Okay, okay... so, I've been gone an entire year... but, a friend asked me if I was going to blog about our recent road trip and I told her I would. So, without further ado... here's a quick recap of our Wagner Road Trip 2015!
24 July, 2015
08 July, 2014
Before we headed out of Zion, we had another mini-hike planned for the morning.
The Narrows Hike in Zion is a very popular hike. However, you need wading boots because you are definitely going to get wet. The very nature of the Narrows Hike is trekking through the Virgin River between the narrow canyon. We knew in advance that we would not be hiking the Narrows, but it was possible to hike up to the Narrows entry point.
Here we are at the beginning of the Narrows Trail.
Here's where you enter the water and where our hike ended.
On the way back, we stopped off at this pool to check out the fish. The water was so clear.
I love how the water streams down the canyon wall like condensation. The wall was filled with beautiful flowers, honeysuckles and greenery.
We headed out of Zion and made our way to Bryce Canyon National Park also in Utah. I've seen pictures from Bryce Canyon but the photographs of the Hoodoos pale in comparison to the real deal. There is just no way to describe it. One of the more visually stunning parks I've ever been to.
Starting our trail at Sunset Point.
Making our way down to Wall Street.
Inside Wall Street.
Making our ascent from the Queen's Garden.
Still hiking UP from the canyon. It was hot!
We headed back to our cabin and took a nap. It was a long 3.5 mile hike in the noon-day sun. We needed a break!
We had dinner at a local pizzeria near our cabin. We had a running joke the whole trip and it was that the people who work in National Parks are on "Mountain Time" or "slow-as-molasses-running-uphill in-the-winter" time. I think we waited for our pizza for about 45 mins. Not the model of efficiency I must say. But, it was good and we beat the dinnertime rush. (Thank goodness!)
After dinner, I headed back to the canyon to check out the Hoodoos once more. The sun was lower in the sky so you could make out more detail of the Hoodoos in the shade of the canyon.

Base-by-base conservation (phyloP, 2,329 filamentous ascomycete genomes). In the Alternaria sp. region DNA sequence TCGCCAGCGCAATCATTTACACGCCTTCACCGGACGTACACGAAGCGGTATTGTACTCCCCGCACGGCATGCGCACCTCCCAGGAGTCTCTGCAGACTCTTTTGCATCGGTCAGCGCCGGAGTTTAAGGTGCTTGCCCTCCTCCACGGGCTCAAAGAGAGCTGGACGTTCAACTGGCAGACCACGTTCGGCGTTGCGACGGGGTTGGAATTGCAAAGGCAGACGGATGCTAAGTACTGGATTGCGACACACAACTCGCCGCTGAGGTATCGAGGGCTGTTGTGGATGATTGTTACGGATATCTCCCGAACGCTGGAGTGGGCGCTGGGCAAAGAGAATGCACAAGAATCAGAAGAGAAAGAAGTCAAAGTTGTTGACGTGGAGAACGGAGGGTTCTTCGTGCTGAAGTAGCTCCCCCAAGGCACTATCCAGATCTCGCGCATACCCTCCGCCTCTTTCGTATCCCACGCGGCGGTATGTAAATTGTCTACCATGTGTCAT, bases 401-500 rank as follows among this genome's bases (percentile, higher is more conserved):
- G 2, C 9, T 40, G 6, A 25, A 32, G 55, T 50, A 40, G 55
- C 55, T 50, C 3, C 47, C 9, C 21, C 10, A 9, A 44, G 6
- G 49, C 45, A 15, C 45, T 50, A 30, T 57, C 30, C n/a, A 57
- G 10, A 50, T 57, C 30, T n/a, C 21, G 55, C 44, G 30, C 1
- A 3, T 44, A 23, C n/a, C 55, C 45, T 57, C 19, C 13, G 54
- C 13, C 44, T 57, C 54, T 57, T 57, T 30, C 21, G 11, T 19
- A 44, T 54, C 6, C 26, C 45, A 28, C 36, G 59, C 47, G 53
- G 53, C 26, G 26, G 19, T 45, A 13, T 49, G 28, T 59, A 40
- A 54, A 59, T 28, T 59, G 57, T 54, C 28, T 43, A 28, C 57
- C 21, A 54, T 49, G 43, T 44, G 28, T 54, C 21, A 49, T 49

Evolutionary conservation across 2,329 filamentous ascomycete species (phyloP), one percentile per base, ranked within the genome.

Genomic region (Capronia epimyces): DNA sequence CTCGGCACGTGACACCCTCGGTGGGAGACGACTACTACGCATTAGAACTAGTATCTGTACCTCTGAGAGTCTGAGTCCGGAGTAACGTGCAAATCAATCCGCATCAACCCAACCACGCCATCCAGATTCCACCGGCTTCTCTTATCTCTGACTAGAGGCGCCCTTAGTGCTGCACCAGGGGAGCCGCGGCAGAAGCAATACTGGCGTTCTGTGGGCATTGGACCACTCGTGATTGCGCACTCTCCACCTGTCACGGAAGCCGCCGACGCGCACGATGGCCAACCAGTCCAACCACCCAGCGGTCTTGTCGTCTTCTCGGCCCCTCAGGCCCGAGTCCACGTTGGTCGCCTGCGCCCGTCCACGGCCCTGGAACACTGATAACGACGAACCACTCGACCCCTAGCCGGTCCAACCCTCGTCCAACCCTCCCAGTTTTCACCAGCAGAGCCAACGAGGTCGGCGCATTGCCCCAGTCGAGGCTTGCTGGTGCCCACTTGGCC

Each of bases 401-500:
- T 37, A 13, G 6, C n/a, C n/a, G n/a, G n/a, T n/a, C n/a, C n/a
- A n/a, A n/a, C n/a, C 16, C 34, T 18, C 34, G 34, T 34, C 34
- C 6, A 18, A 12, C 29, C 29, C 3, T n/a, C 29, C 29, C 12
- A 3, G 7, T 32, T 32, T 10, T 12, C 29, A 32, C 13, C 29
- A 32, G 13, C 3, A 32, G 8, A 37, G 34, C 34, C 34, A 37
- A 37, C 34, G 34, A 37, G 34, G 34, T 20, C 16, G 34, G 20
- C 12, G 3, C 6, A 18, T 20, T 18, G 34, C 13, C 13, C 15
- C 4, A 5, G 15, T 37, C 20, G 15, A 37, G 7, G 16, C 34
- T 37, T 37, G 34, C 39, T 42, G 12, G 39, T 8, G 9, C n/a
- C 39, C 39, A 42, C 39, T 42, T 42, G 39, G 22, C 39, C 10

The square shaped hoodoo on the left is Thor's Hammer. The tallest hoodoo in Bryce Canyon and one of the most recognizable hoodoos in the world.
Close up of Thor's Hammer. It looks like it could topple at any moment.
The cabins that we stayed in at Bryce were beautiful and decorated so lovely.
The next morning we headed out quite early because we were facing an 11-hour drive to Albuquerque. On the way out, we stopped by the National Park sign and took our obligatory picture.
We arrived in Albuquerque at dinner time, ate local Mexican food and went to bed early. We had another long drive ahead of us... this time 12 hours. We made it home by 8:30 p.m. that evening and we were so glad to be home.
Our road trips are a lot of fun. There is a lot of pre-planning involved, but once we hit the open road, it's nice and relaxing. I hope that before the girls are too much older, we can plan one more BIG road trip. Thinking about Washington, D.C. next. Maybe in a couple of years.
07 July, 2014
Interestingly enough, it was the weekend of the Comic-Con (Comic Book Convention) that was held at our hotel. There were people dressed like comic book heroes and apparently, the less clothes they could get away with... the better?
Um, it was definitely NOT something we planned. In fact, I bet we would have seen less scantily clad people had we stayed on the strip! Needless to say, there was no reason to hang out Vegas the second time around. So, the next morning, we headed out to Zion National Park in Utah and arrived in time for lunch!
After lunch, we headed out on the biggest hike of our lives - Angel's Landing, which is also one of the most famous hikes in the U.S. Randy was prepping us for this hike for weeks. Talking about how awesome it would be, but also, that it was going to be hard. We headed out on the hike around 1:00 p.m. on a blazing hot day.
Here we are seeking shade shelter after about the first 15 minutes. Thank goodness for Camelbaks full of water! (If you are ever planning a trip to any National Parks invest in Camelbaks. They are work every penny!)
Still blazing sun, but look at that trail. It's steep and strenuous!